(CN) - A convoluted copyright infringement case Elsevier and other academic publishers filed over unprocessed microfilm will go to trial, a federal judge ruled.
The case stems from an admitted copyright-infringement scheme by Anthony DeStephen while he worked at Princeton Micro Scan from the 1970s to 2010.
DeStephen's scheme involved "making deals with hundreds of libraries to provide the library with a microfilm version of a journal in exchange for the paper journal, wherein he would take apart the binding of the paper journal, photograph each page at Princeton Micro Scan with the Princeton resources, send film for processing and then sell the paper journals to Educo Periodicals and Periodical Service Co," the ruling states, quoting filings from the parties.
Comprehensive Microfilm & Scanning Services allegedly processed and duplicated the microfilm for DeStephen, according to a complaint against Comprehensive filed by the American Chemical Society, Amsterdam-based Elsevier and its Maryland Heights, Mo.-based subsidiary Mosby Inc. John Wiley & Sons Inc. and its subsidiary, Blackwell Publishing, both of Hoboken, N.J., are also plaintiffs to the action.
Though DeStephen and Princeton Micro Scan were not named as defendants, they intervened as such in the case, along with Princeton president Franklin Crawford, who died while the case was pending.
Both Comprehensive and Princeton said Wasilewski had asked DeStephen "if copying the materials from libraries was illegal." DeStephen allegedly replied, "We've been doing it for years."
While Comprehensive claims that it was aware of neither the contents of the microfilm Princeton provided nor the presence of any trademarks or copyright protections, the publishers say it had the ability to find this information out, in that DeStephen did not conceal the contents.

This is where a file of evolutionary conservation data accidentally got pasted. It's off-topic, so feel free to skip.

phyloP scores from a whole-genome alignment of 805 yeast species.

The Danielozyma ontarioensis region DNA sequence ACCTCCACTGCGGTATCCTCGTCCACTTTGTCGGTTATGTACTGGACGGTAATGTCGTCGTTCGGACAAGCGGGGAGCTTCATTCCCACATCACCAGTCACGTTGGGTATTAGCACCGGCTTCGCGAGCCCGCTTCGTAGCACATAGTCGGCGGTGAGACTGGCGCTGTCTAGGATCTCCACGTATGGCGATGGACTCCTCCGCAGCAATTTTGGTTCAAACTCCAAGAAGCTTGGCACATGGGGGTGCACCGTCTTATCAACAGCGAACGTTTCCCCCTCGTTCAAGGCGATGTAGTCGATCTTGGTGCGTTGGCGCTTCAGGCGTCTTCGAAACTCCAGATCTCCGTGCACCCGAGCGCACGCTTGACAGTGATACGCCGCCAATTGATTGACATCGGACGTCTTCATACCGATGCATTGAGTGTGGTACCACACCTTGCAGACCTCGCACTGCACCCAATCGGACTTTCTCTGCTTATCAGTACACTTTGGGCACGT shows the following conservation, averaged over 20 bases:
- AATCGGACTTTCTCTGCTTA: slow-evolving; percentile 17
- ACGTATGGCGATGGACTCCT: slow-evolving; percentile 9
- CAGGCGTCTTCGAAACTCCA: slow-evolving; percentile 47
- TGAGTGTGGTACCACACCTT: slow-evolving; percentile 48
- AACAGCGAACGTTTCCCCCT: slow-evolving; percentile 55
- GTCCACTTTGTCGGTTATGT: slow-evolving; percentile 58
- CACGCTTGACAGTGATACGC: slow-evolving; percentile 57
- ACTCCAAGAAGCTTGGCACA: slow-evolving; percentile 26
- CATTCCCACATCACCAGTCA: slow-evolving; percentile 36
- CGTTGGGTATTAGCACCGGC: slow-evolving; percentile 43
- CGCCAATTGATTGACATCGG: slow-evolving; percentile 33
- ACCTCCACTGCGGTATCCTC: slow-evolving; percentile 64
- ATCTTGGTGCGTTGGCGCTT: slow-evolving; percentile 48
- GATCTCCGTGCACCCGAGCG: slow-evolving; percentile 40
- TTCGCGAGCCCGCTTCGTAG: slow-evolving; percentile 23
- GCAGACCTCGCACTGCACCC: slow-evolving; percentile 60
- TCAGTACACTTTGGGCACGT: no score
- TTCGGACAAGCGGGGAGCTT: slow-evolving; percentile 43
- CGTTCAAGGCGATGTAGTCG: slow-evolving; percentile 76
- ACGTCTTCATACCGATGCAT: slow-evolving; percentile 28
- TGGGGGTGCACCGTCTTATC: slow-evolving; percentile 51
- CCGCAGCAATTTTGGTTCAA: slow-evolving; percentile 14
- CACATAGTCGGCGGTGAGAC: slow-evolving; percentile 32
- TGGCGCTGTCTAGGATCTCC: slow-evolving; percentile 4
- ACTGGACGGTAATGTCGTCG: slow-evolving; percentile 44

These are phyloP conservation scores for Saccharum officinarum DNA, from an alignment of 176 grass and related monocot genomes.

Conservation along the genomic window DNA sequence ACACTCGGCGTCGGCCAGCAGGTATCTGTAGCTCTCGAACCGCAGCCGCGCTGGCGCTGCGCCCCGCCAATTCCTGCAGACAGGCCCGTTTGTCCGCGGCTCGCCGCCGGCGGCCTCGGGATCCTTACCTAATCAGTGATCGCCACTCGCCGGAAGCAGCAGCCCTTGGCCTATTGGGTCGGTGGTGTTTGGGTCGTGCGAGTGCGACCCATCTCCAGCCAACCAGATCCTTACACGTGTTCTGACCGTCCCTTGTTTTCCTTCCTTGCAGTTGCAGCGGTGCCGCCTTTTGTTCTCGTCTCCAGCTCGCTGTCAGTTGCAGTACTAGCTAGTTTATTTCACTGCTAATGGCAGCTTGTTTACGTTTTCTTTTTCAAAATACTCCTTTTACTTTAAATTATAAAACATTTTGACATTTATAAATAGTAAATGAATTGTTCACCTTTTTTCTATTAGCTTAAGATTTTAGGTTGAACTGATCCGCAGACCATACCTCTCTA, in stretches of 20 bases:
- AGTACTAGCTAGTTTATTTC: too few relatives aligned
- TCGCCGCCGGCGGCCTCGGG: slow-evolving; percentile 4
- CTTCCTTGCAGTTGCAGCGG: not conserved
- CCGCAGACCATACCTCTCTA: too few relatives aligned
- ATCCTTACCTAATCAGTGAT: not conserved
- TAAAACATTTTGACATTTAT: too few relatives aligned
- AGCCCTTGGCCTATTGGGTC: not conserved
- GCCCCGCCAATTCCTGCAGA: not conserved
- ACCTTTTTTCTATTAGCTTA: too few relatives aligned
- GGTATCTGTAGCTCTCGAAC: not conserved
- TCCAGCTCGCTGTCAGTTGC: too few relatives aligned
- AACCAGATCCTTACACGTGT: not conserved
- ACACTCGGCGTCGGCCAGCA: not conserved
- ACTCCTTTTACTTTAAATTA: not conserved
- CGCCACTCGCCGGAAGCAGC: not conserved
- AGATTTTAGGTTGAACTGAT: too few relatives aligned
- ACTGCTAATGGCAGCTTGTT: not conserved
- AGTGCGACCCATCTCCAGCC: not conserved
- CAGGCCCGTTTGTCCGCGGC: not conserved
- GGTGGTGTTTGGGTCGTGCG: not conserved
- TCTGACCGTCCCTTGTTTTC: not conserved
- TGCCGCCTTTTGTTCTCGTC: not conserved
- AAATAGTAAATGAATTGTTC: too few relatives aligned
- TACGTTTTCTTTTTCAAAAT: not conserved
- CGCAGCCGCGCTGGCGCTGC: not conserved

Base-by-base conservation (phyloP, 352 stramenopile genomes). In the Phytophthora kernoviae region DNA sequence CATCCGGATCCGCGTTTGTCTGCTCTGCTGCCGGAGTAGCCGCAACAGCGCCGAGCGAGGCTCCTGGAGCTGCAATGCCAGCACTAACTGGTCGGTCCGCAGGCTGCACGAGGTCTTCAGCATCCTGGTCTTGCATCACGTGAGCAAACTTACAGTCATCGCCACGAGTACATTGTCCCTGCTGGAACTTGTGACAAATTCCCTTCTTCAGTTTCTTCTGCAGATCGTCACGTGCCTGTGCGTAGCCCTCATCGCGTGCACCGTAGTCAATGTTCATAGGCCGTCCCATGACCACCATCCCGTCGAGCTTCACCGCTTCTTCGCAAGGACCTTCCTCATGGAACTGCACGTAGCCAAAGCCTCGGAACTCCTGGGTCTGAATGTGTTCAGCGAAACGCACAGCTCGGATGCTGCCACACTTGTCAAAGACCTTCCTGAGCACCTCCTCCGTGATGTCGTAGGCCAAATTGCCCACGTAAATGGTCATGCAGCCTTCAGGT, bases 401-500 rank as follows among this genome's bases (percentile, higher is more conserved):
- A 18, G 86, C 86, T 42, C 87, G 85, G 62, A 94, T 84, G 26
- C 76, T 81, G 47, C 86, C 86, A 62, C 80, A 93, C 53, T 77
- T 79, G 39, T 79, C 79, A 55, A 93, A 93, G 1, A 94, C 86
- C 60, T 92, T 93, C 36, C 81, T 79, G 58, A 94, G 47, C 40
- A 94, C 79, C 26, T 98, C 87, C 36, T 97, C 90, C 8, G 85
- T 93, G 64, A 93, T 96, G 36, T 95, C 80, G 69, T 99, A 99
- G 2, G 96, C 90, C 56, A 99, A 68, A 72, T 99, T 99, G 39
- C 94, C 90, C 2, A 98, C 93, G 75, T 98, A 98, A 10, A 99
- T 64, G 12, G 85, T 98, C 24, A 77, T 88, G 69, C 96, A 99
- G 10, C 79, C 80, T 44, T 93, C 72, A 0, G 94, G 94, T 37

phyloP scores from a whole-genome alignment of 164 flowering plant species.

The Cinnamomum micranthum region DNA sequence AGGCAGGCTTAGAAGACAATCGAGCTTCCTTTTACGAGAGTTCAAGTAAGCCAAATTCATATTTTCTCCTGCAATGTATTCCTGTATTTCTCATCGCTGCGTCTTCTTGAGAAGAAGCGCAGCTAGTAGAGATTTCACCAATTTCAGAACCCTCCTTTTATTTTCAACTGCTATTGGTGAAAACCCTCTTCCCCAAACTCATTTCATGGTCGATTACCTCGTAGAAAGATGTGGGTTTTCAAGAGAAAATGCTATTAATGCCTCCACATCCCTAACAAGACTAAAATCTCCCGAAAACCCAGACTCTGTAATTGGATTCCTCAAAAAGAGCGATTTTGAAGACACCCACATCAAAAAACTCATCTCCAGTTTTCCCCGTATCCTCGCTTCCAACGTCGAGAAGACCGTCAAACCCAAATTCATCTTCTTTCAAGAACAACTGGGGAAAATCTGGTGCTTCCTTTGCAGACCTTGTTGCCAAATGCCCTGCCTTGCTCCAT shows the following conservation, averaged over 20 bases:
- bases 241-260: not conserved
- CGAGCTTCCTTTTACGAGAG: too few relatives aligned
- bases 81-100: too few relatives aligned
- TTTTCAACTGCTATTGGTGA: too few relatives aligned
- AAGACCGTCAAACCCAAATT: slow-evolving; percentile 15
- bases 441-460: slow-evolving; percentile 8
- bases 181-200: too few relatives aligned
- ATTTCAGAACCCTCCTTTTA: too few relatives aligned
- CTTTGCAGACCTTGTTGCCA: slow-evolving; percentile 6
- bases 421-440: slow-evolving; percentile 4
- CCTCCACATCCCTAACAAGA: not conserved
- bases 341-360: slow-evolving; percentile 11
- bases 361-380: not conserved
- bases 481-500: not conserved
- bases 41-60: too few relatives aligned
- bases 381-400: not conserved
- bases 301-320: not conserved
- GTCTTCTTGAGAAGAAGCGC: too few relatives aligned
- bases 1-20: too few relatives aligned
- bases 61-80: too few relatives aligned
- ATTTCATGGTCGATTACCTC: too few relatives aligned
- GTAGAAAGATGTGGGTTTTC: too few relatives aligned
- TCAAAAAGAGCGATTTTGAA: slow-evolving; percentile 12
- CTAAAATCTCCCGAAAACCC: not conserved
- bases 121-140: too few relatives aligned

The publishers entered into a release agreement with Princeton and Robert S. Chaykowsky, the executor of the Crawford's estate, in which a release was executed in exchange for a guaranteed minimum of $1 million resulting from the sale of a commercial building owned by Princeton.
All the parties filed motions for summary judgment, which U.S. District Judge Robert Mariani denied on April 10.
"Although the parties do not dispute that plaintiffs own the exclusive copyrights to the journals in question, there are substantial factual disputes with regard to the questions of alleged infringement and defendants' proffered defenses," Mariani wrote.
"In particular, the court may not engage in the resolution of disputed facts to determine the 'use' or 'adoption' of marks, the knowledge and willfulness of defendants in engaging in alleged illegal activities, whether defendants or the institutions for which microfilm copies were made may avail themselves of the fair use exception under Section 108 of the Copyright Act, and whether defendants constitute 'agents' under the terms of the release agreement," he added. "The very core of plaintiffs' arguments requires findings of fact. Accordingly, the factual issues set forth in plaintiffs' motion for summary judgment with regard to both its claims and arguments in opposition to defendants' affirmative defenses must be decided at trial."
The defendants' motions require that the court decide disputed issues of material fact, as well.
"In particular, the court will not engage in a factual analysis as to what Wasilewski knew with regard to the possible illegality of his actions, or whether anyone misrepresented or concealed the contents of the microfilm," The ruling states. "Defendants insist that they did not know that the material was copyrighted, but plaintiffs and the Princeton parties assert otherwise. These are issues more appropriately decided by a jury than a court at the summary judgment stage."
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